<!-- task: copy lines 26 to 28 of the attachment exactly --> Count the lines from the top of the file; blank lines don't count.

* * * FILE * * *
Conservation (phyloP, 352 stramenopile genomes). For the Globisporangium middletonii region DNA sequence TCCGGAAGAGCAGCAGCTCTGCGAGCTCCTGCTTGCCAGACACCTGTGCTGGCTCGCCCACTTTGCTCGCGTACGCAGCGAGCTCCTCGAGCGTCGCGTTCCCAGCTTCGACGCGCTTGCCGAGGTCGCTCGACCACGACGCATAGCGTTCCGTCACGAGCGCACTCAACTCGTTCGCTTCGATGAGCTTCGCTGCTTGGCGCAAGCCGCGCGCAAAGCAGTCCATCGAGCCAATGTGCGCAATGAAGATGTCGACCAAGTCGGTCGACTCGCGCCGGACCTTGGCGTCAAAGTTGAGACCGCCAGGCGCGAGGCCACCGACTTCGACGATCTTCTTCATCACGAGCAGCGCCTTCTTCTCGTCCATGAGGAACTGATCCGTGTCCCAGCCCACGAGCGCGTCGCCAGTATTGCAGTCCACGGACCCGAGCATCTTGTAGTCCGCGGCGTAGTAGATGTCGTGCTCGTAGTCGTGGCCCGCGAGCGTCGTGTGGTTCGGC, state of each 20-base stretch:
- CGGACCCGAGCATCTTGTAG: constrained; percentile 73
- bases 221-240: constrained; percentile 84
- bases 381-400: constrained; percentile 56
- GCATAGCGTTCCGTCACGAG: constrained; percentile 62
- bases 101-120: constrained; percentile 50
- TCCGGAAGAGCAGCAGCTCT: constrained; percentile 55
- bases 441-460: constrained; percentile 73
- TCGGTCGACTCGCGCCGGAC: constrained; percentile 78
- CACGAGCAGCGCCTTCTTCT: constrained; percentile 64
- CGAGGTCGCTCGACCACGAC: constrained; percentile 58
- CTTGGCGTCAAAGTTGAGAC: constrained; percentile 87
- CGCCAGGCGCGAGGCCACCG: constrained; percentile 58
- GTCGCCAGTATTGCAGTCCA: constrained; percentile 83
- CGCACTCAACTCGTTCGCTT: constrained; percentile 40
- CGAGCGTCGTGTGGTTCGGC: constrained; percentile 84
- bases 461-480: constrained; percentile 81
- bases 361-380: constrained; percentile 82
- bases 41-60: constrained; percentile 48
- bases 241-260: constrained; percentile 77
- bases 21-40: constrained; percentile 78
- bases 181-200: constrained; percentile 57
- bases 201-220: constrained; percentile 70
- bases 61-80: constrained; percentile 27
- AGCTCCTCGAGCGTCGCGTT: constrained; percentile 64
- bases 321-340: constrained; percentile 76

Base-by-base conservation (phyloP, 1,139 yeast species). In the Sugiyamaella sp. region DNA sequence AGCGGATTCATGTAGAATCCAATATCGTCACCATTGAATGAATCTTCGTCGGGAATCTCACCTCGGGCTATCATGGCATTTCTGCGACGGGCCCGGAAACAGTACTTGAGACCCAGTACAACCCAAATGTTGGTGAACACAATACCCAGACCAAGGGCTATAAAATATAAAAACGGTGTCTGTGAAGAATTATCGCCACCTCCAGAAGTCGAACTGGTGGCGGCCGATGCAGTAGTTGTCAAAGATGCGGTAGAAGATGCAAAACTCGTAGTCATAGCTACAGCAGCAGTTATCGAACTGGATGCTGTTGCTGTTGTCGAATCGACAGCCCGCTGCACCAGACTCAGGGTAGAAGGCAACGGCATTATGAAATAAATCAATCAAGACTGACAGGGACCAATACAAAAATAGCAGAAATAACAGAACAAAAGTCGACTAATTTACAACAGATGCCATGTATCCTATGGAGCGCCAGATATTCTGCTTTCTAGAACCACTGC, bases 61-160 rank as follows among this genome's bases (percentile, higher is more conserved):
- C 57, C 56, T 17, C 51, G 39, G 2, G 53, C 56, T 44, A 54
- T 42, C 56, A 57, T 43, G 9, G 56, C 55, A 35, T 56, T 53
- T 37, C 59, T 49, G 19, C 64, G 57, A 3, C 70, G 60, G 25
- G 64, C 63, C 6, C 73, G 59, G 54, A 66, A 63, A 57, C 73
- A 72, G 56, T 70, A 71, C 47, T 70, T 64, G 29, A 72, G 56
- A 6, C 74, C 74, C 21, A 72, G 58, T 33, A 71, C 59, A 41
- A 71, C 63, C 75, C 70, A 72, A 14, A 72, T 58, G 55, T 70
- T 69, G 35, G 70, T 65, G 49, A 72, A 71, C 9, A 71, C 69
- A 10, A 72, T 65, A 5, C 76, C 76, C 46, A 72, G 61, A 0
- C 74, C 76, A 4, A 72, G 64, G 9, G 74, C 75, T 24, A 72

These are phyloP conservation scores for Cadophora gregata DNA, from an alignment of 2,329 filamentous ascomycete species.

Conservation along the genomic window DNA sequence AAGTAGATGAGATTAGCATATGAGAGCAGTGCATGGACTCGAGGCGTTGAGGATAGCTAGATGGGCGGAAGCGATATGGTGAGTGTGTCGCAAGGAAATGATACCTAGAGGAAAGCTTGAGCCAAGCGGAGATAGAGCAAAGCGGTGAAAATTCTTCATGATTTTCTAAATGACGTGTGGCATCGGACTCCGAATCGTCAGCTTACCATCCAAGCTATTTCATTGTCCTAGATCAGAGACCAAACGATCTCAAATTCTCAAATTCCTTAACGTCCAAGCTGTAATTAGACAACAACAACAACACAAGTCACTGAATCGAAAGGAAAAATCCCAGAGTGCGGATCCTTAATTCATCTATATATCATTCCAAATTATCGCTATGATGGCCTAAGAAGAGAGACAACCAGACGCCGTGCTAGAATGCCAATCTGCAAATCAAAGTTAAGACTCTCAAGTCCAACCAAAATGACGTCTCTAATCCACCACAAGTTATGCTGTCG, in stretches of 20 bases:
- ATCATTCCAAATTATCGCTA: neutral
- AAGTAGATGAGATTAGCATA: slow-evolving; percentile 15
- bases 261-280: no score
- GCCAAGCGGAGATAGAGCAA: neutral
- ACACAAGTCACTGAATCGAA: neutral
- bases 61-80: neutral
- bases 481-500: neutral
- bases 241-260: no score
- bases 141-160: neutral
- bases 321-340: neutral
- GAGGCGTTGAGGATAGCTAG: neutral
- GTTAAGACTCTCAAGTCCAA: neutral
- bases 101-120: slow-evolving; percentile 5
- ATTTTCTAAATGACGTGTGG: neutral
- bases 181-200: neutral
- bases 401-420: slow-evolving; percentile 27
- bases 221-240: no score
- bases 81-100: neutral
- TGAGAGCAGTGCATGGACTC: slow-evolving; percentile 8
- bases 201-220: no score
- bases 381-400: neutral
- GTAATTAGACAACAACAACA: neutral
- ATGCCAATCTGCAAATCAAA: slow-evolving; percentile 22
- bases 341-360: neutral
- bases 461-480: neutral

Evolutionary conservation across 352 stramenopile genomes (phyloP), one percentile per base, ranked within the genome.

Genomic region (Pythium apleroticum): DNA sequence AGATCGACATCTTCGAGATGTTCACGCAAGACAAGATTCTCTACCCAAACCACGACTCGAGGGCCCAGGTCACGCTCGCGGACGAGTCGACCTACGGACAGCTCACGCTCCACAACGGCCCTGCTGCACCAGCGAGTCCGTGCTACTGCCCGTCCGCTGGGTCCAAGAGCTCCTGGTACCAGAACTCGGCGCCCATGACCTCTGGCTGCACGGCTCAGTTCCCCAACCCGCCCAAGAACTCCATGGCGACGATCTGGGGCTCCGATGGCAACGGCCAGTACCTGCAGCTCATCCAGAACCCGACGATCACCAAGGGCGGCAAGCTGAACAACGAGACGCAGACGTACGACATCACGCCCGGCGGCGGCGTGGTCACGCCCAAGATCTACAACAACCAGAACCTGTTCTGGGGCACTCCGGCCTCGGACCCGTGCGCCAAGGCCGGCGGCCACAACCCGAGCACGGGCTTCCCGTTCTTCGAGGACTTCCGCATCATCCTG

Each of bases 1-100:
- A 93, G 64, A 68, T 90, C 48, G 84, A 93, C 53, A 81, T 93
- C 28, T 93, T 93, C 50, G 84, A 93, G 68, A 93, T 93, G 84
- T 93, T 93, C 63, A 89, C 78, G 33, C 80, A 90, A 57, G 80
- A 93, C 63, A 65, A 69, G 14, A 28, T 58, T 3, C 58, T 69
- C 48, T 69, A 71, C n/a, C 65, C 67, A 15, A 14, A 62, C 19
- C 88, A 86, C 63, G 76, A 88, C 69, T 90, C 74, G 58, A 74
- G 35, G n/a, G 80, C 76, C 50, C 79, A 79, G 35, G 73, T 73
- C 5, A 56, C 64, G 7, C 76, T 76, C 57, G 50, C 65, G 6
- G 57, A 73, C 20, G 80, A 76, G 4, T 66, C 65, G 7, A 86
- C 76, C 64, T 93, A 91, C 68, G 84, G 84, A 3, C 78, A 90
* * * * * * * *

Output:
- bases 321-340: constrained; percentile 76

Base-by-base conservation (phyloP, 1,139 yeast species). In the Sugiyamaella sp. region DNA sequence AGCGGATTCATGTAGAATCCAATATCGTCACCATTGAATGAATCTTCGTCGGGAATCTCACCTCGGGCTATCATGGCATTTCTGCGACGGGCCCGGAAACAGTACTTGAGACCCAGTACAACCCAAATGTTGGTGAACACAATACCCAGACCAAGGGCTATAAAATATAAAAACGGTGTCTGTGAAGAATTATCGCCACCTCCAGAAGTCGAACTGGTGGCGGCCGATGCAGTAGTTGTCAAAGATGCGGTAGAAGATGCAAAACTCGTAGTCATAGCTACAGCAGCAGTTATCGAACTGGATGCTGTTGCTGTTGTCGAATCGACAGCCCGCTGCACCAGACTCAGGGTAGAAGGCAACGGCATTATGAAATAAATCAATCAAGACTGACAGGGACCAATACAAAAATAGCAGAAATAACAGAACAAAAGTCGACTAATTTACAACAGATGCCATGTATCCTATGGAGCGCCAGATATTCTGCTTTCTAGAACCACTGC, bases 61-160 rank as follows among this genome's bases (percentile, higher is more conserved):
- C 57, C 56, T 17, C 51, G 39, G 2, G 53, C 56, T 44, A 54